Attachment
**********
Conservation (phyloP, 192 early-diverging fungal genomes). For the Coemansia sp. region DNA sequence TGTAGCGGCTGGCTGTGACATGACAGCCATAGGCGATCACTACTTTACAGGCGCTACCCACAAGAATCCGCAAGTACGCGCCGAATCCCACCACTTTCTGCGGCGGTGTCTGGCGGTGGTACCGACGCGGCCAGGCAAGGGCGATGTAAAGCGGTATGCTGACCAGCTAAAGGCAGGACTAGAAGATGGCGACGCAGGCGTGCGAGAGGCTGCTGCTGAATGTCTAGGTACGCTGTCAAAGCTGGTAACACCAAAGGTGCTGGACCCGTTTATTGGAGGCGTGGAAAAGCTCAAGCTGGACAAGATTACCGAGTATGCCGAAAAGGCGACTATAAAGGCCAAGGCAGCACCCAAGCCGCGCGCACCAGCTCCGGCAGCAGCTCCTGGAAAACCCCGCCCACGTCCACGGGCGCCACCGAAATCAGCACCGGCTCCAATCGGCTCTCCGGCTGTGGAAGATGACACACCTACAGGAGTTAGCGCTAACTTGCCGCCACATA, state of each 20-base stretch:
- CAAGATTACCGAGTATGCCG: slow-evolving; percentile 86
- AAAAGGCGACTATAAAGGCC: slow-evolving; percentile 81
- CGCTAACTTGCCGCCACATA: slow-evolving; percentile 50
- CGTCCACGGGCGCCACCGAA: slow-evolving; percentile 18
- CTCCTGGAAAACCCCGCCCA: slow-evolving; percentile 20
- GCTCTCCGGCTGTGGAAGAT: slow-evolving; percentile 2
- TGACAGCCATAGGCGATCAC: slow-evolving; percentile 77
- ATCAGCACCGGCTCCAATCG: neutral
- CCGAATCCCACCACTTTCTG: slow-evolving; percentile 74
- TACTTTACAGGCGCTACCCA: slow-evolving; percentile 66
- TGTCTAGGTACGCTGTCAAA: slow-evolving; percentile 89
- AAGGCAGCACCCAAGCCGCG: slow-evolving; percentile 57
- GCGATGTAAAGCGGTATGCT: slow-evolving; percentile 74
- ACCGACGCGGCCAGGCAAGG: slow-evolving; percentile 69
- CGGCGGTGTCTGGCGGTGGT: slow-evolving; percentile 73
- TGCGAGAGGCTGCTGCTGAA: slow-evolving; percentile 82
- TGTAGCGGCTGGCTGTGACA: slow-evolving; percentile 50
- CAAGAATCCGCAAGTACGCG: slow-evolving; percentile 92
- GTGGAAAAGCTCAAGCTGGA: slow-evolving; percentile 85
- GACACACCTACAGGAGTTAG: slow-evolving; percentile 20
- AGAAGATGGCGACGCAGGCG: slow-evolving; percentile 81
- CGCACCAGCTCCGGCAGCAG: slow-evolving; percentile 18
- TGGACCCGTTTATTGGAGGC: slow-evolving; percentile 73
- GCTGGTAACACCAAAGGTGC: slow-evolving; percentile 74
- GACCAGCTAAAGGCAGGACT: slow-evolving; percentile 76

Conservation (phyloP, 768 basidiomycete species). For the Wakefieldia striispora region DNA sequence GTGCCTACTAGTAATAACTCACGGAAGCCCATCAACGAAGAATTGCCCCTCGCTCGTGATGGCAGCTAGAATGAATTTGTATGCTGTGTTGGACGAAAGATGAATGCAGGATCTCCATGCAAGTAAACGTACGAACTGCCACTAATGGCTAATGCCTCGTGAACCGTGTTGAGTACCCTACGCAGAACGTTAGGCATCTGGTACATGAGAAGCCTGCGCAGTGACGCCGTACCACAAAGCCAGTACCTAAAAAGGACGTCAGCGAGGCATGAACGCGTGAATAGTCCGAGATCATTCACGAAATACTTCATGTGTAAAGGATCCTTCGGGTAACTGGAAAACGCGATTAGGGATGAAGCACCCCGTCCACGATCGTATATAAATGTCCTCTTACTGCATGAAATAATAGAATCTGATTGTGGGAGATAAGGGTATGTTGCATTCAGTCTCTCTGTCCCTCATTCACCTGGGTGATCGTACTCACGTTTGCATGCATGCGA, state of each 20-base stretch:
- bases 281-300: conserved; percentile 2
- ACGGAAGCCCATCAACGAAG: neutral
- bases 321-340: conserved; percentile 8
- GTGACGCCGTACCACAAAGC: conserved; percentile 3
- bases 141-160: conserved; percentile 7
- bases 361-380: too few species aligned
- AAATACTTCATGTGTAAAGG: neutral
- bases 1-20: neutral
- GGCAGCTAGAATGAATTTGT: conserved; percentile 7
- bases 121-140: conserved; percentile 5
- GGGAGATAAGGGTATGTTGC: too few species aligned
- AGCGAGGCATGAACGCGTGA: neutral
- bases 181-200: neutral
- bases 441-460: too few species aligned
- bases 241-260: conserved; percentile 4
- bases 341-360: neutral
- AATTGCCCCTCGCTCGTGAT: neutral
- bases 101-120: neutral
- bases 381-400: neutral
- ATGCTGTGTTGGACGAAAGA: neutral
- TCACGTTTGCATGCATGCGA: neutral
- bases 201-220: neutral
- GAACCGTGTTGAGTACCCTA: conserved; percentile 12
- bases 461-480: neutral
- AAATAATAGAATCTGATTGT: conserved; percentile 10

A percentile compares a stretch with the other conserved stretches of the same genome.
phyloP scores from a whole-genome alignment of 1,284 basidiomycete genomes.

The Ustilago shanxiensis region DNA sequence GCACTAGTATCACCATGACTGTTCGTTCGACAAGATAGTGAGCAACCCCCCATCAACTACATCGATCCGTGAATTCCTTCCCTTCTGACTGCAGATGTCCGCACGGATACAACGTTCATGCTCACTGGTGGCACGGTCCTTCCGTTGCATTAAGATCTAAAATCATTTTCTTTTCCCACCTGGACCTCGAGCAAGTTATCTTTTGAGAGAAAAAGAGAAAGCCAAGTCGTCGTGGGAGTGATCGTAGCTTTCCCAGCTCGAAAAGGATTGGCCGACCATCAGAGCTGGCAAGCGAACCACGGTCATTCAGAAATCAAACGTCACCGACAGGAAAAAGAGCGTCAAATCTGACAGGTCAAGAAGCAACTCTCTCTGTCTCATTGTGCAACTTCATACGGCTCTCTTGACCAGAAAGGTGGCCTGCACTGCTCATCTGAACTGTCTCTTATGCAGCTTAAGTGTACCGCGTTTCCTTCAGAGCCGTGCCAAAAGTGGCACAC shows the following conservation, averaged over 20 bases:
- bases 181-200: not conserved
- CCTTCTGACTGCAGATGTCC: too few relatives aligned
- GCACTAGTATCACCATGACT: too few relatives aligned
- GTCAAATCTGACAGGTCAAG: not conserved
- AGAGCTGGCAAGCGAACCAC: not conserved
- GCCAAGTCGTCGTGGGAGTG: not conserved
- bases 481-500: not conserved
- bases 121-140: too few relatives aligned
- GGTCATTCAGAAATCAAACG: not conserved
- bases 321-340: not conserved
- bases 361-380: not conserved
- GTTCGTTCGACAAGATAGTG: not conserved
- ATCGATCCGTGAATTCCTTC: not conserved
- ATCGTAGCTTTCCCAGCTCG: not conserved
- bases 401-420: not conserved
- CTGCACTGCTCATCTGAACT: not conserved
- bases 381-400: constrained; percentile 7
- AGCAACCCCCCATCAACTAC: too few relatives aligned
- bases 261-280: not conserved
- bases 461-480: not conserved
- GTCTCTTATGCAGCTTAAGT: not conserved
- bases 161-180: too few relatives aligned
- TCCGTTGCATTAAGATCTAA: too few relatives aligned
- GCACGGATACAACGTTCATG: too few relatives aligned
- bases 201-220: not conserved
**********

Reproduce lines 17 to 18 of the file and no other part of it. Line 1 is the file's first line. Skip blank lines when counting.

- TGCGAGAGGCTGCTGCTGAA: slow-evolving; percentile 82
- TGTAGCGGCTGGCTGTGACA: slow-evolving; percentile 50